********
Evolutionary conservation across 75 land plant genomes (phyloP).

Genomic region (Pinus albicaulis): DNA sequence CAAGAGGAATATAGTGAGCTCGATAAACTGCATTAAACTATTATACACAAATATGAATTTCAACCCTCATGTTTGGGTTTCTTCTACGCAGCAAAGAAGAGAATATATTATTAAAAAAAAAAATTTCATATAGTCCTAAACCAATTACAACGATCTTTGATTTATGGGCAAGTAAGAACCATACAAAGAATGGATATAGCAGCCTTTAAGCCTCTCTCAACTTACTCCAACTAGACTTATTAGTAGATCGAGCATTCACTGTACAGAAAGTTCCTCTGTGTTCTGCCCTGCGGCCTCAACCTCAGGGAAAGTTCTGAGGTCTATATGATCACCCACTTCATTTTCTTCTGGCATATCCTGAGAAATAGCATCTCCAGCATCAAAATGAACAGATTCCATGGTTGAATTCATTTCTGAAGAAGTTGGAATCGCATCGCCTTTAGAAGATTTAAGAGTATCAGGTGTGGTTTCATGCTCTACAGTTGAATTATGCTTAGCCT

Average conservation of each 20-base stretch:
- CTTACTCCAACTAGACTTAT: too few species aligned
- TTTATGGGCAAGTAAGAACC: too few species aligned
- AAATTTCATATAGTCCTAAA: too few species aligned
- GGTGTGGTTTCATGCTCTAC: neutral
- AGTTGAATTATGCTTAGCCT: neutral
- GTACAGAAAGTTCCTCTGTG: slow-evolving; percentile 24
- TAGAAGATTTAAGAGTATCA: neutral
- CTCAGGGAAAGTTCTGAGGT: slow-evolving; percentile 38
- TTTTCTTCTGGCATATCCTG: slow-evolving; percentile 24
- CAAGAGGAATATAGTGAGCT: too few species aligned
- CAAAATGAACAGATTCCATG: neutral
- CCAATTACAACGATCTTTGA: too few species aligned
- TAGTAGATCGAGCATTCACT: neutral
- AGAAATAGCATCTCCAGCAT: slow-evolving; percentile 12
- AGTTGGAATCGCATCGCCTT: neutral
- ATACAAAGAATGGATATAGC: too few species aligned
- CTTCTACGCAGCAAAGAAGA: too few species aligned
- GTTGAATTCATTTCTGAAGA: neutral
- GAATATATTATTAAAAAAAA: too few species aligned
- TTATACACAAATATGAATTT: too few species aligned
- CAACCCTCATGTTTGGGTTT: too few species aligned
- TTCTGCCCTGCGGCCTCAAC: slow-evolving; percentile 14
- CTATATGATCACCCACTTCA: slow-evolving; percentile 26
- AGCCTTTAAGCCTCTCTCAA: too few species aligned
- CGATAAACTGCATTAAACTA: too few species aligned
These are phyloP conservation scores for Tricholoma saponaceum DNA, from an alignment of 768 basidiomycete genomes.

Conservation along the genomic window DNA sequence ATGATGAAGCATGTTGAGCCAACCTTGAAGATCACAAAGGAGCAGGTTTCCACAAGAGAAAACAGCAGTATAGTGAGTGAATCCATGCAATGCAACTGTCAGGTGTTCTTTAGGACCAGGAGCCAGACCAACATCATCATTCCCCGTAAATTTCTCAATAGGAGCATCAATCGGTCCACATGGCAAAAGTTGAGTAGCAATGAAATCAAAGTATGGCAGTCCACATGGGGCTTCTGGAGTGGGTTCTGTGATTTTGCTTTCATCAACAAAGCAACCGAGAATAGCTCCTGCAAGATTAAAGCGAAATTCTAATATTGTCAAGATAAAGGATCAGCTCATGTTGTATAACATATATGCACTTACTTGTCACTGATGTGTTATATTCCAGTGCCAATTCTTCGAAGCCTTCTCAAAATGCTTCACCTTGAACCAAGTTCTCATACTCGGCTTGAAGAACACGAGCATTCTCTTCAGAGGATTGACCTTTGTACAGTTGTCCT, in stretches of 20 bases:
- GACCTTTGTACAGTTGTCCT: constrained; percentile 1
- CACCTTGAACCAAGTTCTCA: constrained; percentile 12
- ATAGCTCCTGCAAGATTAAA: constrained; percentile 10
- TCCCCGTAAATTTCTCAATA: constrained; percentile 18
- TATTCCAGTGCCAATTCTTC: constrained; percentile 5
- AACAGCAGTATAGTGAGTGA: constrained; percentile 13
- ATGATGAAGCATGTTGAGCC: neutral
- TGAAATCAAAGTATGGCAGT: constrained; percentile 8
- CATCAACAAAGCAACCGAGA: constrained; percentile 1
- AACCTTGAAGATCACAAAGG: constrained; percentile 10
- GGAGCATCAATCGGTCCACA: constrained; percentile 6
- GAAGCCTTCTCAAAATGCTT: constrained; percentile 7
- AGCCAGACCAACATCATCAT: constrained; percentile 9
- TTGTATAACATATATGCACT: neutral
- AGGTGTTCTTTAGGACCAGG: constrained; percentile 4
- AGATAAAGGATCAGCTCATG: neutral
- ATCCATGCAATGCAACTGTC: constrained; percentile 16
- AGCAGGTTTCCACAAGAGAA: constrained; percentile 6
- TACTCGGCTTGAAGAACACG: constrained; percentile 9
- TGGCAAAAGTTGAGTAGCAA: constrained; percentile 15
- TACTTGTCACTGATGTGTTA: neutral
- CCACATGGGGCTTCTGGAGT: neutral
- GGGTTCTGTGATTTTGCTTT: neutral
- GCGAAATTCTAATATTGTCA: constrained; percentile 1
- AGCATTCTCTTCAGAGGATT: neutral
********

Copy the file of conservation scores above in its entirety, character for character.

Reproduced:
Evolutionary conservation across 75 land plant genomes (phyloP).

Genomic region (Pinus albicaulis): DNA sequence CAAGAGGAATATAGTGAGCTCGATAAACTGCATTAAACTATTATACACAAATATGAATTTCAACCCTCATGTTTGGGTTTCTTCTACGCAGCAAAGAAGAGAATATATTATTAAAAAAAAAAATTTCATATAGTCCTAAACCAATTACAACGATCTTTGATTTATGGGCAAGTAAGAACCATACAAAGAATGGATATAGCAGCCTTTAAGCCTCTCTCAACTTACTCCAACTAGACTTATTAGTAGATCGAGCATTCACTGTACAGAAAGTTCCTCTGTGTTCTGCCCTGCGGCCTCAACCTCAGGGAAAGTTCTGAGGTCTATATGATCACCCACTTCATTTTCTTCTGGCATATCCTGAGAAATAGCATCTCCAGCATCAAAATGAACAGATTCCATGGTTGAATTCATTTCTGAAGAAGTTGGAATCGCATCGCCTTTAGAAGATTTAAGAGTATCAGGTGTGGTTTCATGCTCTACAGTTGAATTATGCTTAGCCT

Average conservation of each 20-base stretch:
- CTTACTCCAACTAGACTTAT: too few species aligned
- TTTATGGGCAAGTAAGAACC: too few species aligned
- AAATTTCATATAGTCCTAAA: too few species aligned
- GGTGTGGTTTCATGCTCTAC: neutral
- AGTTGAATTATGCTTAGCCT: neutral
- GTACAGAAAGTTCCTCTGTG: slow-evolving; percentile 24
- TAGAAGATTTAAGAGTATCA: neutral
- CTCAGGGAAAGTTCTGAGGT: slow-evolving; percentile 38
- TTTTCTTCTGGCATATCCTG: slow-evolving; percentile 24
- CAAGAGGAATATAGTGAGCT: too few species aligned
- CAAAATGAACAGATTCCATG: neutral
- CCAATTACAACGATCTTTGA: too few species aligned
- TAGTAGATCGAGCATTCACT: neutral
- AGAAATAGCATCTCCAGCAT: slow-evolving; percentile 12
- AGTTGGAATCGCATCGCCTT: neutral
- ATACAAAGAATGGATATAGC: too few species aligned
- CTTCTACGCAGCAAAGAAGA: too few species aligned
- GTTGAATTCATTTCTGAAGA: neutral
- GAATATATTATTAAAAAAAA: too few species aligned
- TTATACACAAATATGAATTT: too few species aligned
- CAACCCTCATGTTTGGGTTT: too few species aligned
- TTCTGCCCTGCGGCCTCAAC: slow-evolving; percentile 14
- CTATATGATCACCCACTTCA: slow-evolving; percentile 26
- AGCCTTTAAGCCTCTCTCAA: too few species aligned
- CGATAAACTGCATTAAACTA: too few species aligned
These are phyloP conservation scores for Tricholoma saponaceum DNA, from an alignment of 768 basidiomycete genomes.

Conservation along the genomic window DNA sequence ATGATGAAGCATGTTGAGCCAACCTTGAAGATCACAAAGGAGCAGGTTTCCACAAGAGAAAACAGCAGTATAGTGAGTGAATCCATGCAATGCAACTGTCAGGTGTTCTTTAGGACCAGGAGCCAGACCAACATCATCATTCCCCGTAAATTTCTCAATAGGAGCATCAATCGGTCCACATGGCAAAAGTTGAGTAGCAATGAAATCAAAGTATGGCAGTCCACATGGGGCTTCTGGAGTGGGTTCTGTGATTTTGCTTTCATCAACAAAGCAACCGAGAATAGCTCCTGCAAGATTAAAGCGAAATTCTAATATTGTCAAGATAAAGGATCAGCTCATGTTGTATAACATATATGCACTTACTTGTCACTGATGTGTTATATTCCAGTGCCAATTCTTCGAAGCCTTCTCAAAATGCTTCACCTTGAACCAAGTTCTCATACTCGGCTTGAAGAACACGAGCATTCTCTTCAGAGGATTGACCTTTGTACAGTTGTCCT, in stretches of 20 bases:
- GACCTTTGTACAGTTGTCCT: constrained; percentile 1
- CACCTTGAACCAAGTTCTCA: constrained; percentile 12
- ATAGCTCCTGCAAGATTAAA: constrained; percentile 10
- TCCCCGTAAATTTCTCAATA: constrained; percentile 18
- TATTCCAGTGCCAATTCTTC: constrained; percentile 5
- AACAGCAGTATAGTGAGTGA: constrained; percentile 13
- ATGATGAAGCATGTTGAGCC: neutral
- TGAAATCAAAGTATGGCAGT: constrained; percentile 8
- CATCAACAAAGCAACCGAGA: constrained; percentile 1
- AACCTTGAAGATCACAAAGG: constrained; percentile 10
- GGAGCATCAATCGGTCCACA: constrained; percentile 6
- GAAGCCTTCTCAAAATGCTT: constrained; percentile 7
- AGCCAGACCAACATCATCAT: constrained; percentile 9
- TTGTATAACATATATGCACT: neutral
- AGGTGTTCTTTAGGACCAGG: constrained; percentile 4
- AGATAAAGGATCAGCTCATG: neutral
- ATCCATGCAATGCAACTGTC: constrained; percentile 16
- AGCAGGTTTCCACAAGAGAA: constrained; percentile 6
- TACTCGGCTTGAAGAACACG: constrained; percentile 9
- TGGCAAAAGTTGAGTAGCAA: constrained; percentile 15
- TACTTGTCACTGATGTGTTA: neutral
- CCACATGGGGCTTCTGGAGT: neutral
- GGGTTCTGTGATTTTGCTTT: neutral
- GCGAAATTCTAATATTGTCA: constrained; percentile 1
- AGCATTCTCTTCAGAGGATT: neutral